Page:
And it turns out that our bass player, Chris Pravdica, is friends with them. I had written this song, “Song for a Warrior”, and I was singing it, but I felt my voice was this horrible intrusion on what was a good song, because it’s anything but mellifluous. Since the song is like a country lullaby, I thought it would be appropriate for a female. Chris pointed me to a few of Karen’s solo works where she sings in this really gentle, compassionate, soulful way, and I asked her to do it. She agreed immediately. It turned out really well. I was happy to have her.

Pitchfork: A lot of the things that happened during the period when you moved to New York in 1979 come back every few years; there was a 2004 documentary that you were featured in called Kill Your Idols that compared the late-70s/early-80s art-punk scene with early 2000s bands like Yeah Yeah Yeahs and Black Dice. 

MG: Yeah, it was a strange premise. Those two things don’t have anything to do with each other, as far as I’m concerned. I guess it was to show the difference between New York then, which was a really hard-ass place, and now. You kids don’t know. [laughs] It was really hard to survive as an artist. I literally had holes in my shoes and went without eating often. But so be it. That’s how it was. It was cold. The people that survived and made something really had to be talented and megalomaniacal and devoted. Now– nothing against the current generation or anything– but [music] seems like more of a career option thing. [laughs]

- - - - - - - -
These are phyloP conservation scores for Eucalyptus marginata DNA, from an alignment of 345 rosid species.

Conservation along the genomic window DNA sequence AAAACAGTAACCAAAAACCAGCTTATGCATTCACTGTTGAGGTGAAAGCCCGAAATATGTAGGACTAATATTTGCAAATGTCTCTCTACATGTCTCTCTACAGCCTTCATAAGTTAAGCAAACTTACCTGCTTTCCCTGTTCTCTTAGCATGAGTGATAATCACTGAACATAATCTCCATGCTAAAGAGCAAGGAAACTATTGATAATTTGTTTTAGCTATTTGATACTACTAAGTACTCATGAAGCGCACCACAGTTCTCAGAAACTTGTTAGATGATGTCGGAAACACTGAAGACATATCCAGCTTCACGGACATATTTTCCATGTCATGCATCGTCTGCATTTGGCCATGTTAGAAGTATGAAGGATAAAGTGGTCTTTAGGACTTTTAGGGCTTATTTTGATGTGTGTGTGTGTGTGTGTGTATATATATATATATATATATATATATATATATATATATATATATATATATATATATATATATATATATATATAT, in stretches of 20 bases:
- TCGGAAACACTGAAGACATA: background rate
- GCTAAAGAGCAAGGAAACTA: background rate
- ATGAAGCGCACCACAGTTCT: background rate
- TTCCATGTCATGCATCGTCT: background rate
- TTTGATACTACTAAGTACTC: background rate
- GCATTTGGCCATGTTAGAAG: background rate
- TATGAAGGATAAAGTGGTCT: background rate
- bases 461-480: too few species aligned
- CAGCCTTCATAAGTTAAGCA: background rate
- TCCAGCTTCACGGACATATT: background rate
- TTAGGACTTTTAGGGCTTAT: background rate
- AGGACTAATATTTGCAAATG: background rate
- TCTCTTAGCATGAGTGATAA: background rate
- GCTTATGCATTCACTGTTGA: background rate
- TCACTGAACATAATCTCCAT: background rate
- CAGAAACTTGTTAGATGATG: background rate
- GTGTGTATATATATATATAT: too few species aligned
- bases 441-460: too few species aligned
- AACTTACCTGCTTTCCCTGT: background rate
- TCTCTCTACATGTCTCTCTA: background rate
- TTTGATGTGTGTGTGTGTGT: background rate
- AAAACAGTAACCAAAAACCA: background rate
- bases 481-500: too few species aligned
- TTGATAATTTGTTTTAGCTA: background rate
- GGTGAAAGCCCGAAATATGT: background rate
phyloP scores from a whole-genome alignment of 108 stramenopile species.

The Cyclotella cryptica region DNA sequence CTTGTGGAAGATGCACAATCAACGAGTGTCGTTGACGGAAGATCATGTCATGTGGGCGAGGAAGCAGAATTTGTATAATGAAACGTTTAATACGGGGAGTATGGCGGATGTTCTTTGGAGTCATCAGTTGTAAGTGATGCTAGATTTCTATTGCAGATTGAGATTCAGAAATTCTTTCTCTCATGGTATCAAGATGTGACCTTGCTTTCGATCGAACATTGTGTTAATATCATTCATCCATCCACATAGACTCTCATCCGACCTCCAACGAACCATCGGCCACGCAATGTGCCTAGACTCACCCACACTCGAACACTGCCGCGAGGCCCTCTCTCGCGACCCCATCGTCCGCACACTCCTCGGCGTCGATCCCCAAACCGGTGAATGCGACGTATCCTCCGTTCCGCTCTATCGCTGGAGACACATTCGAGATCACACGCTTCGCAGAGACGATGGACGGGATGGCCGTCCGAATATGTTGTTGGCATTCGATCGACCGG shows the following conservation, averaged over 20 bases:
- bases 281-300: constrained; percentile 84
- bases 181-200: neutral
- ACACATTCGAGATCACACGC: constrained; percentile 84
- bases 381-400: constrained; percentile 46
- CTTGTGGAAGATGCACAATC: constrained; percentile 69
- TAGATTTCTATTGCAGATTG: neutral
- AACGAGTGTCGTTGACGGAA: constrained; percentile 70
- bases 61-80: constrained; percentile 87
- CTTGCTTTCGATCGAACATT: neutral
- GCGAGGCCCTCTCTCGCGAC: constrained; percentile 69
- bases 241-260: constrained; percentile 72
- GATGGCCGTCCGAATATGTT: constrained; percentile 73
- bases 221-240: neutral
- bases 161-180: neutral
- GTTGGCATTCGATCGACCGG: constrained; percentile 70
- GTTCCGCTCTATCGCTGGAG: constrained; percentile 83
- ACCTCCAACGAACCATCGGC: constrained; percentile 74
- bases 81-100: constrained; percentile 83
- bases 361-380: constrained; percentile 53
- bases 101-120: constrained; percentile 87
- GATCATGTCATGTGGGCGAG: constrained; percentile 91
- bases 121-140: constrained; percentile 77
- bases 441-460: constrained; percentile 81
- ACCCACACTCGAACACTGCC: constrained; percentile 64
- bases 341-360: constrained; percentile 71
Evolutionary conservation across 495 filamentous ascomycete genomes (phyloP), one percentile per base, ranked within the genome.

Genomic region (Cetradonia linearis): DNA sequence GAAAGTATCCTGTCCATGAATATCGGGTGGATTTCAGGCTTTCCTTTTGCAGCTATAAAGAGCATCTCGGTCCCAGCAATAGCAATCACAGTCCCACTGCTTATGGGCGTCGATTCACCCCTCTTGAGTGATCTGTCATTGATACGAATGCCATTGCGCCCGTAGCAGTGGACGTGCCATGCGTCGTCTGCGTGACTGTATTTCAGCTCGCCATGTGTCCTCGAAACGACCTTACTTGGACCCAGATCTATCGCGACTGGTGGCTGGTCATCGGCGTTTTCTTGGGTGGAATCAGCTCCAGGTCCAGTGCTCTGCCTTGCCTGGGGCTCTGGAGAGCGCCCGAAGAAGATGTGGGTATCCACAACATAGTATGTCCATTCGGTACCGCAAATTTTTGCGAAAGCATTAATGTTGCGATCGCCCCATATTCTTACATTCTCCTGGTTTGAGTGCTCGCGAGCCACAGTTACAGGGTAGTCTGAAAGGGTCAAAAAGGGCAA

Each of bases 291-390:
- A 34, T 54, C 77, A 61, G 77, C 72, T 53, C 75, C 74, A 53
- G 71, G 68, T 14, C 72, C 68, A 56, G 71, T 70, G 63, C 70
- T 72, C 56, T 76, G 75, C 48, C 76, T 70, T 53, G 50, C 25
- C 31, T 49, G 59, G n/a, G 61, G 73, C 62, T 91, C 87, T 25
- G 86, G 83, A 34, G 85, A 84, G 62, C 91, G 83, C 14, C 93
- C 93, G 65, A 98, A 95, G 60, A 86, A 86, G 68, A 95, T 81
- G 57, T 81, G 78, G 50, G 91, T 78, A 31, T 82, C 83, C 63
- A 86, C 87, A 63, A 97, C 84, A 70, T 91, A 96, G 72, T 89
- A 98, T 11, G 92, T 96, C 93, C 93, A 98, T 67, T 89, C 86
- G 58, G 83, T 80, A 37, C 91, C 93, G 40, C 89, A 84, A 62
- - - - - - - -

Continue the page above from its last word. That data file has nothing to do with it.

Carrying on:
Pitchfork: Early on, I imagine you were very influenced by your surroundings in New York. Does the idea of New York have any effect on Swans now?

MG: None whatsoever. And I would’ve vehemently opposed that depiction of us then, too. But now I’m humble enough to admit that the environment did have an effect. But it was just this need to roar that was inside me and my friends– but not in any kind of typical way. I really wanted to get to the animal core of rock music and eliminate anything that wasn’t necessary.

It was an important time in my life, and it was a great period musically. It’s probably my own mental malady, but when I walk around New York now, there are so many ghosts. I find it very uncomfortable. There were many hard years, and I never really achieved any kind of comfortable financial success, so I just associate it with struggle. When I had a chance to get out, I was elated.

“I really wanted to get to the animal core of rock music
and eliminate anything that wasn’t necessary.”

Pitchfork: Former Swan Jarboe was not on the last record, but she is on this one. I remember when the band was originally reconstituted, a lot of people were pretty vocal about her absence.

MG: Well, fuck that shit. I don’t really care about that. It’s just noise.

Pitchfork: How did she come back into the fold?